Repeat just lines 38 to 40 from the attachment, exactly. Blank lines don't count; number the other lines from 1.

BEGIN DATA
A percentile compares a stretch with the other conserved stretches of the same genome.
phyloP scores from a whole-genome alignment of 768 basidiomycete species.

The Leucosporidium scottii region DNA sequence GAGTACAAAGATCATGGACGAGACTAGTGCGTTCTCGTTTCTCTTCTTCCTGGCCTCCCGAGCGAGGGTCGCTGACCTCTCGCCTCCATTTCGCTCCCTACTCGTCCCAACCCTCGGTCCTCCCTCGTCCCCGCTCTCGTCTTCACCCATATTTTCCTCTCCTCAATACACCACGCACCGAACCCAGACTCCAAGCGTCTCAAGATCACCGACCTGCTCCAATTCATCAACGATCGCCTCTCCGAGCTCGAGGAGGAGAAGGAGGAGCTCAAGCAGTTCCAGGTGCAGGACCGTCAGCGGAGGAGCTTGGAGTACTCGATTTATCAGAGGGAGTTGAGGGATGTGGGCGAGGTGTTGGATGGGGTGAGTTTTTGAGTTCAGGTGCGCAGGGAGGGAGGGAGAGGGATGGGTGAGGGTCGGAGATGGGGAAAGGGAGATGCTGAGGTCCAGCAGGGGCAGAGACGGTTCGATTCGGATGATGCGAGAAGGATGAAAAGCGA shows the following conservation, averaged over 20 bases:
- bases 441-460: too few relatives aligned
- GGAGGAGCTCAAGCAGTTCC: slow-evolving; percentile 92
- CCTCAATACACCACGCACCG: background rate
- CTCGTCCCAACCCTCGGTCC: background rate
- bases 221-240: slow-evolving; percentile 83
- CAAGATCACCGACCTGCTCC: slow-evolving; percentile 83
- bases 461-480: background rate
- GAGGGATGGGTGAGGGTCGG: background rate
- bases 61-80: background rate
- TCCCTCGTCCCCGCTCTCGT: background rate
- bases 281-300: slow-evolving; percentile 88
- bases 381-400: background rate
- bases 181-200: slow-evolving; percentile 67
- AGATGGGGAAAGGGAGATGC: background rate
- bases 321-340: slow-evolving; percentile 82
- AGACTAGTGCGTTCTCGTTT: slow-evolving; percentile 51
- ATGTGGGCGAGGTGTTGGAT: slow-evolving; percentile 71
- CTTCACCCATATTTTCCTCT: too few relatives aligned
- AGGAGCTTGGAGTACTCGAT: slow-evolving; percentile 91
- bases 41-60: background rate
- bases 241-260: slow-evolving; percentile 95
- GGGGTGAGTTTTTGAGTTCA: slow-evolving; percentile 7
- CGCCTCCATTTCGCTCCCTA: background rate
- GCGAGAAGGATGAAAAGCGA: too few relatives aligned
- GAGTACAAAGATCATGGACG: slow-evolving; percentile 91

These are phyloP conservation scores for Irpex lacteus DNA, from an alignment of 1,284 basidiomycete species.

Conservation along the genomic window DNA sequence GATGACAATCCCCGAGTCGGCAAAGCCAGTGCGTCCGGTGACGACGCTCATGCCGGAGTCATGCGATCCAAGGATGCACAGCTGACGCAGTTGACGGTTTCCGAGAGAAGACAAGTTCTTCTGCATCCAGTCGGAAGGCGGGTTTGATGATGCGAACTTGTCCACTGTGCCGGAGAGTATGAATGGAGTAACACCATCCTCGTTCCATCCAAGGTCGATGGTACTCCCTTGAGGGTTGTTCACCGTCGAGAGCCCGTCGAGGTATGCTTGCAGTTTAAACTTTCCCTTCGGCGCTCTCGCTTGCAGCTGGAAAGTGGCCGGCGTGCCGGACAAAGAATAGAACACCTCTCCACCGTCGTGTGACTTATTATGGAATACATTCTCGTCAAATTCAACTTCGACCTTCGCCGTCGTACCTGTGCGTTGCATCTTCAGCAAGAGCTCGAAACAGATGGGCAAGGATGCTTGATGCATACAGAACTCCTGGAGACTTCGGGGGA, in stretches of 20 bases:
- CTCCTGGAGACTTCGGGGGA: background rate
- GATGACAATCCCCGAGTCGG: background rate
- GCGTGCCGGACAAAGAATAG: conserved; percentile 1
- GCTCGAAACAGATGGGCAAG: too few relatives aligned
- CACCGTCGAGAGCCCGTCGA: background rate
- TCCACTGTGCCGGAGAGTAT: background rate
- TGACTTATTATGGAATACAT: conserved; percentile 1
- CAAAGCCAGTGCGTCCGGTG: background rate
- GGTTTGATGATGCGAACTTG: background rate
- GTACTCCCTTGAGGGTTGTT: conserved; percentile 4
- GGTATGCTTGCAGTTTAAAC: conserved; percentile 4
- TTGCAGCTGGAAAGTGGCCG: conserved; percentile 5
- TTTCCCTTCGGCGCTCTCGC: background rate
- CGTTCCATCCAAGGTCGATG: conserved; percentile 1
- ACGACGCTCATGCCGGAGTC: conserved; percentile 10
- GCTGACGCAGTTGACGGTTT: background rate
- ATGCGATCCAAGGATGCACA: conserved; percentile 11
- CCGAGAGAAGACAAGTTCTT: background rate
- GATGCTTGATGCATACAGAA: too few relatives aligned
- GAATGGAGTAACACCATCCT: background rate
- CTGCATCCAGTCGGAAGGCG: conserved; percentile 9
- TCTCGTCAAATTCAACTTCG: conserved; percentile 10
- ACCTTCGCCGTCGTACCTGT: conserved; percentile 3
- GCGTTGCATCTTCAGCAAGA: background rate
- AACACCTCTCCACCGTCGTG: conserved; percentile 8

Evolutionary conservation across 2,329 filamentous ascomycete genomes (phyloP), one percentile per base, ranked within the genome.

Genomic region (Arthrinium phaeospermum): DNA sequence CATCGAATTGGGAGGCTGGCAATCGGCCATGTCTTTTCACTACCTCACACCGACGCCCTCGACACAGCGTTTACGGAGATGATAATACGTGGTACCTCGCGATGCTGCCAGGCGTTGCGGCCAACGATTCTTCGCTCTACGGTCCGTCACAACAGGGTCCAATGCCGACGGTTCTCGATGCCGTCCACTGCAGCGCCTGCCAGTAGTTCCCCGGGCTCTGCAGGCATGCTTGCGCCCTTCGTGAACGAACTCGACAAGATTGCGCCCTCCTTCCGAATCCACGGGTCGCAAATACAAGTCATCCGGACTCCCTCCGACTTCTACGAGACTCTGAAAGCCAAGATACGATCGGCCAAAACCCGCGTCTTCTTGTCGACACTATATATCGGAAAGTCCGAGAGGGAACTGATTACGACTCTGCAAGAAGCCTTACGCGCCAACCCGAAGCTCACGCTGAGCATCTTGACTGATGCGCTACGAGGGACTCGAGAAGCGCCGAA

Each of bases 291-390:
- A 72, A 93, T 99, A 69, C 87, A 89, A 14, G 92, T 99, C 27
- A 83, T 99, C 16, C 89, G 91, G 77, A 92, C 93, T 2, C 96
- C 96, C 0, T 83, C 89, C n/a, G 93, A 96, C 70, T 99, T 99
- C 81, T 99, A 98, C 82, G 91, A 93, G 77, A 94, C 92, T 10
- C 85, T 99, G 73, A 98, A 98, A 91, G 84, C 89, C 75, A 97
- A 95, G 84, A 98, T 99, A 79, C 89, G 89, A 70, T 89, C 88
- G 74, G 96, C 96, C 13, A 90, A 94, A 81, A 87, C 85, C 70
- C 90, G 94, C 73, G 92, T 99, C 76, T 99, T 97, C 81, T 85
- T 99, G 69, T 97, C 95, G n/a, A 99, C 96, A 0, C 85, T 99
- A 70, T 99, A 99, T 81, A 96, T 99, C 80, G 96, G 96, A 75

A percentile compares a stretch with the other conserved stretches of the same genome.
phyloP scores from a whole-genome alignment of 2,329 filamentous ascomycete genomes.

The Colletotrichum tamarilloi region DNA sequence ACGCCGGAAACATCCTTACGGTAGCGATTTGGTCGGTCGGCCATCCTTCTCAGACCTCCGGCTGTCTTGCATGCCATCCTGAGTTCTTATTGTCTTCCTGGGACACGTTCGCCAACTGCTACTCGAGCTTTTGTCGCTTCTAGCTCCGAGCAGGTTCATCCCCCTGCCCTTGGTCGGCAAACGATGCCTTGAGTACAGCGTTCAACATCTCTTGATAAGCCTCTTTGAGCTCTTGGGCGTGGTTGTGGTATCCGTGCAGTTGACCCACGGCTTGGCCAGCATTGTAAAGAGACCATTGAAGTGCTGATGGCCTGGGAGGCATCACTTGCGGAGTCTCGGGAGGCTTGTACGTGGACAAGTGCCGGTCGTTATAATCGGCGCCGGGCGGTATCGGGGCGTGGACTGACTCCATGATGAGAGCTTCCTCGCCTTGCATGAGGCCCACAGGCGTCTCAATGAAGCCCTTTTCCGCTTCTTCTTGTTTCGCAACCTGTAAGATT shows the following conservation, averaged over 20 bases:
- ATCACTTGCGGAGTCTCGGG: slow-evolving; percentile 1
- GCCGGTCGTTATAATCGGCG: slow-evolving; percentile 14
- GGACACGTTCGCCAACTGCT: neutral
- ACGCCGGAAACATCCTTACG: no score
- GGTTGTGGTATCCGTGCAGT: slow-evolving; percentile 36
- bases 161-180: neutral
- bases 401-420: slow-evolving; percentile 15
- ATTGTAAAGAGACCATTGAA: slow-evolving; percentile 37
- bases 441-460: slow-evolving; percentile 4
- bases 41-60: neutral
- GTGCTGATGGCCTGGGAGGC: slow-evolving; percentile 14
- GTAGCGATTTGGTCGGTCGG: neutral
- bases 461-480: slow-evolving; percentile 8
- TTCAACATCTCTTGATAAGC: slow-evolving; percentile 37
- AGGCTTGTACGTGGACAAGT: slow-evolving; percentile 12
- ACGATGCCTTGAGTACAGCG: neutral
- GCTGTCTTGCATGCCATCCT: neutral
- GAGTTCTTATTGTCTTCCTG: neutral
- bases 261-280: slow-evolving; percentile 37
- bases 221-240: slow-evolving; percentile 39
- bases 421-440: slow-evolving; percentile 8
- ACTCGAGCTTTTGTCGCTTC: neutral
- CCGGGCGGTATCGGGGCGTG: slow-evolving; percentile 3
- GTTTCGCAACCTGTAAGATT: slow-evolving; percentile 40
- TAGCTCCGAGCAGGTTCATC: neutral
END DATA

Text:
- CAAAGCCAGTGCGTCCGGTG: background rate
- GGTTTGATGATGCGAACTTG: background rate
- GTACTCCCTTGAGGGTTGTT: conserved; percentile 4